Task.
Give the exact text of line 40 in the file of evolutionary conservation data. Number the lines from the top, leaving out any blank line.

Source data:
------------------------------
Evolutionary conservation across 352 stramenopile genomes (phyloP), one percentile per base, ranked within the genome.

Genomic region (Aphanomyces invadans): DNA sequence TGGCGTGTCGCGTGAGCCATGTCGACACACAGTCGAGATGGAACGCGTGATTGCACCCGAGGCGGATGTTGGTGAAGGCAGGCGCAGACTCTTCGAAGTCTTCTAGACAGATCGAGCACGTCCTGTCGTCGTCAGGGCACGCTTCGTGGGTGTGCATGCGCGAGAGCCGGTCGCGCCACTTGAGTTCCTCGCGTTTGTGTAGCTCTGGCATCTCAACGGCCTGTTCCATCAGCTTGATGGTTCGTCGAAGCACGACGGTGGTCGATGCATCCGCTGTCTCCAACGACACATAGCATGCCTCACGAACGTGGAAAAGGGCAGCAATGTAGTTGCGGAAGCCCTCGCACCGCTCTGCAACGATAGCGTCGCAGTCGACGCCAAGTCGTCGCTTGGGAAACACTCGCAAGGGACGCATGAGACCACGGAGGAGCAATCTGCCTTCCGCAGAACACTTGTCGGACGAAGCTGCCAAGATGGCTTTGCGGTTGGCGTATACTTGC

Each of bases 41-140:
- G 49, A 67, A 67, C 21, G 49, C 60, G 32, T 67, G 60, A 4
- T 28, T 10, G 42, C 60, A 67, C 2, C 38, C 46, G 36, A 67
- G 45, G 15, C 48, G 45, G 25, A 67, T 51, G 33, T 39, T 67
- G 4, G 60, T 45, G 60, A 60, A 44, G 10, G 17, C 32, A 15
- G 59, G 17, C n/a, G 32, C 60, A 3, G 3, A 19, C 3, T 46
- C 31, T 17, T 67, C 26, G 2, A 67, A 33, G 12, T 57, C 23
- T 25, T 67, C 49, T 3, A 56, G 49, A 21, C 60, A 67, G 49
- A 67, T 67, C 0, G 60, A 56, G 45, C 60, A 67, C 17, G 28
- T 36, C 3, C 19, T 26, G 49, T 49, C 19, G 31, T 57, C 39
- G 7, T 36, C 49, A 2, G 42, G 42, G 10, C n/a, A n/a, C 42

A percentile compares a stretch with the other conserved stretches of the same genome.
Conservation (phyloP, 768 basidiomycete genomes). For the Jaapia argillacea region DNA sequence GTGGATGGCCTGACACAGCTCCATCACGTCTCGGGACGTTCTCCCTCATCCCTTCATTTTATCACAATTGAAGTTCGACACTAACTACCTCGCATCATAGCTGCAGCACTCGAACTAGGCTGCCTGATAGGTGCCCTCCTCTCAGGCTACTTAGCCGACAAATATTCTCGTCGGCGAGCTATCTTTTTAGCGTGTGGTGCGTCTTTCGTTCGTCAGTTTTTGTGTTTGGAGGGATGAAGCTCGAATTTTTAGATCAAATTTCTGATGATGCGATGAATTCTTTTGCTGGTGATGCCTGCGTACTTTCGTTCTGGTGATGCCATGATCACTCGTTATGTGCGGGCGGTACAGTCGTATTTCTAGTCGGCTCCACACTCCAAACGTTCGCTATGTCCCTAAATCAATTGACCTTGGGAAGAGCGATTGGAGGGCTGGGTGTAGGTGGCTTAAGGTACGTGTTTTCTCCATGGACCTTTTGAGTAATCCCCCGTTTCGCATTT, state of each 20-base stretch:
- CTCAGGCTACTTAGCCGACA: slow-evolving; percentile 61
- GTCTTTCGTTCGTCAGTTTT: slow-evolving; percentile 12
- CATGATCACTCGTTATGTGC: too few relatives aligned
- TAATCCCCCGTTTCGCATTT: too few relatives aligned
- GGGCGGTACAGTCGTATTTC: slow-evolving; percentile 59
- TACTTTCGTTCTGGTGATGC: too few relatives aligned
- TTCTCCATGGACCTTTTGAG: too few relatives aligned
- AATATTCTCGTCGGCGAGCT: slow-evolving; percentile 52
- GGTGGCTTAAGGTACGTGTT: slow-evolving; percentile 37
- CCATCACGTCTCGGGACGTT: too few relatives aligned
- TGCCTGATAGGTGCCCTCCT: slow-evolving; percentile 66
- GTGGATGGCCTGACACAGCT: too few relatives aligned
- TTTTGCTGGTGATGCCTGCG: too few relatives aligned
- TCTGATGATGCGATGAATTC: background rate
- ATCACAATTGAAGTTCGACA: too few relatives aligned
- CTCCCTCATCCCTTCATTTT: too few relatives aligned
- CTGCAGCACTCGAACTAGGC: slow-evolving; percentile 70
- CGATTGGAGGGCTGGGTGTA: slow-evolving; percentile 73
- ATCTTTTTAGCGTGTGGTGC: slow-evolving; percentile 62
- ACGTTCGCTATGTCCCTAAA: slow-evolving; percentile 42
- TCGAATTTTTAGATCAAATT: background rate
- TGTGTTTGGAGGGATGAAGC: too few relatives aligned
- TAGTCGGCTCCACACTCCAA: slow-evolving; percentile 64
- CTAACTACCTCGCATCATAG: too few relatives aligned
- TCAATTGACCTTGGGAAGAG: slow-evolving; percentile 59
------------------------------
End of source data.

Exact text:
- TCAATTGACCTTGGGAAGAG: slow-evolving; percentile 59